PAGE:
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Wednesday, July 27, 2016
- The nurse carefully packs the body into a plastic bag and then leaves the isolation tent, rinsing his feet in a bucket of water that contains bleach. Then he carefully takes off his safety glasses, gloves and mask and burns them in a jerry can.
Behind a cordon, hundreds of people are watching, including Ivorian Health Minister Raymonde Goudou Coffie and several local media.
They face no risks even if the deadly virus kills up to 90 percent of the infected persons: there is no Ebola outbreak in Côte d’Ivoire. And the corpse is a mannequin. This is an Ebola simulation at the district hospital in Biankouma.
“We want to test our medical teams. And see what we can do to improve our reaction,” explains the health minister, a pharmacist by training who does not hesitate to provide her in-sights.
Schoolteacher Edinie Veh Gale is in the crowd watching the exercise. “It is not translated in Yacuba, the local language. So people around do not understand. But it is good though. At least, it piqued people’s curiosity and they will search for information,” she tells IPS in French.
While the attention on the epidemic that has now been declared “out-of-control” is focused on the West African countries of Sierra Leone, Liberia, Guinea and Nigeria, unaffected countries in the region, like Côte d’Ivoire, are struggling to understand what to do keep the disease away.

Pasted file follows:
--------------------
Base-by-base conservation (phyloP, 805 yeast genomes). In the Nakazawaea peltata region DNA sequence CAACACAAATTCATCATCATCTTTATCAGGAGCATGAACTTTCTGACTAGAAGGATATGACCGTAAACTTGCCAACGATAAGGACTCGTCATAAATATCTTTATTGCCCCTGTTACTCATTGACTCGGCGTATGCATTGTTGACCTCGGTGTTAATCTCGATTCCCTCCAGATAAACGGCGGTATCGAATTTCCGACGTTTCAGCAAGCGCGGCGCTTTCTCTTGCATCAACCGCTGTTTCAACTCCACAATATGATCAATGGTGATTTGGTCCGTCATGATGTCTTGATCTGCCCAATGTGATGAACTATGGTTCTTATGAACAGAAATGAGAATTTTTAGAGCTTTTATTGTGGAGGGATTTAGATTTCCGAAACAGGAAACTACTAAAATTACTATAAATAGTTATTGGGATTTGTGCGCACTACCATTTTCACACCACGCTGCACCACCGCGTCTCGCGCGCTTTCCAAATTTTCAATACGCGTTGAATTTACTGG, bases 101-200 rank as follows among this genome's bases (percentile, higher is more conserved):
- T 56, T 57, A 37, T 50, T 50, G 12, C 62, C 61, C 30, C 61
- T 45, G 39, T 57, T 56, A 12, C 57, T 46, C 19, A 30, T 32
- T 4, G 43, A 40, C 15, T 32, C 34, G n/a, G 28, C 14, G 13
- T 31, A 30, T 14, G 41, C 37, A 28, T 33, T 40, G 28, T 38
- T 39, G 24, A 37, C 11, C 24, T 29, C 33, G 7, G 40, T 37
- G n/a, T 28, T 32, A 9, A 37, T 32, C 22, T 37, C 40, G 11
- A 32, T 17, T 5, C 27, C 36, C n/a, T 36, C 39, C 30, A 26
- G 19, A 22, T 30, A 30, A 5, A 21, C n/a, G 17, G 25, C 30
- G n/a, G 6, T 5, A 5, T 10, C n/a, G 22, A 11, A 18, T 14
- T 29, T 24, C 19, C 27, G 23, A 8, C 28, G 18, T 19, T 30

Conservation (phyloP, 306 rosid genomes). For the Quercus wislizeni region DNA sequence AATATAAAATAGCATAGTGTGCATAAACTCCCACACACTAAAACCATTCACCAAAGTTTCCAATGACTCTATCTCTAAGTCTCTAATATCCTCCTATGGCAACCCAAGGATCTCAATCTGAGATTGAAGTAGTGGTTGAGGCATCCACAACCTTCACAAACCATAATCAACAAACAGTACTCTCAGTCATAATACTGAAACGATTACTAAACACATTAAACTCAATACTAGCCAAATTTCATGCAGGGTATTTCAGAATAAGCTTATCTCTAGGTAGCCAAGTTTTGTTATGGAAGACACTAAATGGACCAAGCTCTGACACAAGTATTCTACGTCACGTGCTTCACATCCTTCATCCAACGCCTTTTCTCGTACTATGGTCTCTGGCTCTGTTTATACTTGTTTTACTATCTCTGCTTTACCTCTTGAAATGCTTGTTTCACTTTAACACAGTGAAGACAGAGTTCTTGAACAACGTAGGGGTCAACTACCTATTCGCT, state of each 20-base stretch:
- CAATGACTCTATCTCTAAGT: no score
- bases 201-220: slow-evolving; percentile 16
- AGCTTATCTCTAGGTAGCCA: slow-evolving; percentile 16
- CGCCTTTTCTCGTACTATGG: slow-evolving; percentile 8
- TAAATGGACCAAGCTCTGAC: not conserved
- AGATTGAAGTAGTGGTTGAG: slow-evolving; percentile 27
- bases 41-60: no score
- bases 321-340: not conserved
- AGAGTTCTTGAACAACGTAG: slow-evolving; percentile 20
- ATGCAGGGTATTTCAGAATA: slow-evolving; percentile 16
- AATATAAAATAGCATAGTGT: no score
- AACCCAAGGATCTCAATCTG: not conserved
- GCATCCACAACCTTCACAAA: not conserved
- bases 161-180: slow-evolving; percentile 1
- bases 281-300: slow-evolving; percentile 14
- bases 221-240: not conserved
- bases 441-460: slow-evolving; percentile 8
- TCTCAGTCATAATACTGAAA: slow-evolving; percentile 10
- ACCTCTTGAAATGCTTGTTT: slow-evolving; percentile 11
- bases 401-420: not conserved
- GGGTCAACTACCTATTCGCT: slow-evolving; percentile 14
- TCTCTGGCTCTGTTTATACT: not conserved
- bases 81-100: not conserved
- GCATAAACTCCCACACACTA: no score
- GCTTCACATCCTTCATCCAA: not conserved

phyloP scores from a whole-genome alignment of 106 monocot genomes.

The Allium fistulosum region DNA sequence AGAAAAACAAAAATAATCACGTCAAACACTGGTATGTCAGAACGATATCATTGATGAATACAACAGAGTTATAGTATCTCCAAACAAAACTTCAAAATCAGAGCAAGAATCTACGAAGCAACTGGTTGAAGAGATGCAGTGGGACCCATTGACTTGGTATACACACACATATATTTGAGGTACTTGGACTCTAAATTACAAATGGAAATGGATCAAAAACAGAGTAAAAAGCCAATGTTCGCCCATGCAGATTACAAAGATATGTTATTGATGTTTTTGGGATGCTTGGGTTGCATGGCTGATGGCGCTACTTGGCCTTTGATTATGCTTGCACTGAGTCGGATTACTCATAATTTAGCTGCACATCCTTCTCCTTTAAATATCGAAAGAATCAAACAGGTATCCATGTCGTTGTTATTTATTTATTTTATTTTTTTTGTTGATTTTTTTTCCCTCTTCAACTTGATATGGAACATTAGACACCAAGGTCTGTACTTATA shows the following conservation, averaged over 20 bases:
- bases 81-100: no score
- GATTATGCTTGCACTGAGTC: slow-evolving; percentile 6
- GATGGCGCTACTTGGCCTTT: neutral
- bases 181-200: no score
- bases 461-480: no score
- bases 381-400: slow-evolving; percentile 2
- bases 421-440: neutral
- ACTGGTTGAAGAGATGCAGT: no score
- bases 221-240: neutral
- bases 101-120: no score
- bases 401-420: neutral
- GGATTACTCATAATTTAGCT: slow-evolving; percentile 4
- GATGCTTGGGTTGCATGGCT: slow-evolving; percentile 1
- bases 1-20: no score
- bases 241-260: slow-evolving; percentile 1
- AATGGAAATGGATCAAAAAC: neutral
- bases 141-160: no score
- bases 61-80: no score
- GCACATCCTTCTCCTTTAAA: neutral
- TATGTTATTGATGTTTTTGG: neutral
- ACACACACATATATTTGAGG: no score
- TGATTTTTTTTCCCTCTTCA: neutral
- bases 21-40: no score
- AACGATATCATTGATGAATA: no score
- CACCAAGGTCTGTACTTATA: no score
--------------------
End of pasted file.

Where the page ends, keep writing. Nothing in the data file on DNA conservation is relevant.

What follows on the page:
While strict epidemiological-control measures have been applied, including closing borders and banning people travelling into Côte d’Ivoire from countries where the disease is prevalent, the current outbreak has highlighted huge gaps in prevention methods.
Especially since some citizens refuse to submit to restrictive measures.
Until now, the previous Ebola outbreaks were contained in villages in Central Africa where distance and isolation were important factors in stopping the disease.
But the current wave that resulted in over 1,135 deaths — making it the worst Ebola outbreak ever — has spread to several urban centres. In the cities restrictive measures have been met with reduced success.
Susan Shepler, an associate professor at American University and a specialist in education and conflict, is back from six weeks of research in Sierra Leone and Liberia. Despite several measures adopted by authorities, she noticed that while there have been some developments in the population’s awareness, most people in those countries have a deep mistrust for government assistance.
“It is not simply a mistrust of the state. It is a mistrust of the system. People don’t see the boundaries of the state,“ Shepler tells IPS. She explains that citizens believe politicians enter government to enrich themselves, and they therefore do not think that the state could help them.
She says that trust has yet to be built as many people, especially those who reside in opposition strongholds, see Ebola as a government plot or a religious curse.
In Sierra Leone, Liberia and Guinea, government services and trained medical workers are barely available in regions infected by Ebola.
So when heavily-equipped medical teams, often backed by foreign experts, go to affected areas, it has been difficult for those local communities to instantly trust them.